Why French cities are refusing to show World Cup games on giant public screens The World Cup begins next month in Qatar. France is the defending champion, but French cities have decided not to show the games at public gatherings to protest Qatar's record on human rights.

Why French cities are refusing to show World Cup games on giant public screens

Why French cities are refusing to show World Cup games on giant public screens

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The World Cup begins next month in Qatar. France is the defending champion, but French cities have decided not to show the games at public gatherings to protest Qatar's record on human rights.

A MARTINEZ, HOST:

The FIFA Men's World Cup, the most widely watched sporting event on the planet, begins November 20 in Qatar. France is the defending champ, but many French cities are refusing to broadcast the games on giant public screens. NPR's Eleanor Beardsley tells us why.

(CHEERING)

ELEANOR BEARDSLEY, BYLINE: When France beat Croatia to win the 2018 World Cup held in Russia, a hundred thousand fans went wild back in Paris under the Eiffel Tower in an official fan zone. But this year, Paris and other French cities like Bordeaux, Strasbourg, Lille and Marseille say they won't promote the World Cup in public fan zones to protest Qatar's human rights and climate violations.

ERIC PIOLLE: My name is Eric Piolle, and I'm the mayor of Grenoble.

BEARDSLEY: Grenoble's mayor says his city wants no connection to a World Cup where more than 6,000 workers died building stadiums that are air-conditioned. He says the canceling of fan zones is raising public consciousness.

PIOLLE: We had the same year Winter Olympics and the World Cup in a place where you should not have large events, for both human rights and environmental reasons.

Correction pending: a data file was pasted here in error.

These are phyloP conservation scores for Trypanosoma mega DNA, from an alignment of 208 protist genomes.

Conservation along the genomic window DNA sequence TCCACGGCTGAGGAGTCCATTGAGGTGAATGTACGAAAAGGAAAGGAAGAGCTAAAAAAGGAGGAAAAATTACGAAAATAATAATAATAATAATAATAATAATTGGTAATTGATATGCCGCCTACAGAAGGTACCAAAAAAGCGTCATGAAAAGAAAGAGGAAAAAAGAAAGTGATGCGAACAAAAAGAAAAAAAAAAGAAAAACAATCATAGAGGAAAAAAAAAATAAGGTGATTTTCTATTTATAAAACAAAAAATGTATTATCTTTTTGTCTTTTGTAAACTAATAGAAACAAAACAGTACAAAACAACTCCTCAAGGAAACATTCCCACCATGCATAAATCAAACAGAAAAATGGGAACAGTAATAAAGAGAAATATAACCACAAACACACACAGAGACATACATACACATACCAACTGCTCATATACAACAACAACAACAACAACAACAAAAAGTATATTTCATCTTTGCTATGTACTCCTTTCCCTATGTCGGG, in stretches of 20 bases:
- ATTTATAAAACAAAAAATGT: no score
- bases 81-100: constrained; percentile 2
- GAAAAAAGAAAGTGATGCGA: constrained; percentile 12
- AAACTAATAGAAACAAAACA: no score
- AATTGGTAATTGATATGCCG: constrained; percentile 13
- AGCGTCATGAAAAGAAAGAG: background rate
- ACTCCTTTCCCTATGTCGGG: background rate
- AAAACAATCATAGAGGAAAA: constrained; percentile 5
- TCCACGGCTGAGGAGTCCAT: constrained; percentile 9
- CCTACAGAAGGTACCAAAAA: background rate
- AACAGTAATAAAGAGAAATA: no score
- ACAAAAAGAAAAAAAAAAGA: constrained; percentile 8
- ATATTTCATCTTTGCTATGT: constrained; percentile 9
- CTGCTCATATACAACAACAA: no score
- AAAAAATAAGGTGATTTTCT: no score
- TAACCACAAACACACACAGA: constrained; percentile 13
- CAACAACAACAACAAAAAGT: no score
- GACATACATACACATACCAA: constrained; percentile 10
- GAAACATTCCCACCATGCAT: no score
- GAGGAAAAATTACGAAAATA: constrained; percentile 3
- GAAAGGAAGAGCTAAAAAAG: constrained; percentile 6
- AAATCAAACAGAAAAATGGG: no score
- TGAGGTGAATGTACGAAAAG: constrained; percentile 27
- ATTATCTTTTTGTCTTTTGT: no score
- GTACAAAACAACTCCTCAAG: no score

BEARDSLEY: Piolle is referring to the Beijing Winter Olympics, where the snow had to be manufactured, and for the first time the World Cup changed seasons, moving from summer to late fall due to Qatar's intense heat.

PIOLLE: We see here a momentum where even people connected to sport and to football start to say that we cannot continue like this.

BEARDSLEY: Jean-Baptiste Guegan is a specialist in geopolitics and sport. He says the mostly leftist and green mayors doing this are talking a noble game, but their actions will have no impact whatsoever on Qatar.

JEAN-BAPTISTE GUEGAN: (Through interpreter) The reality is these fan zones are very expensive at a time when inflation and the price of electricity is skyrocketing. They're also extremely difficult to secure, so it suits to cancel them.

BEARDSLEY: Guegan notes that Paris officials boycotting the Qatar Cup are often the very ones asking for tickets to see Paris Saint-Germain, a team owned by Qatar. But he admits the World Cup choice of Qatar does pose a huge problem for the sports world. Not a single board member of the International Football Federation, or FIFA, that chose the country in 2010 remains. They all left amidst unrelated corruption scandals.

JEAN COLOMBE: (Speaking French).

BEARDSLEY: "It's too late now," says Jean Colombe. "We should have boycotted before and said we refuse to go to Qatar." But Lonni Lombi says this debate has made him think.

LONNI LOMBI: (Speaking French).

BEARDSLEY: "When you learn how many people died building these stadiums, you feel revolted," he says. "It's not possible. It seems that money comes before everything." And Lombi says that takes all the joy out of the World Cup.

Eleanor Beardsley, NPR News, Paris.

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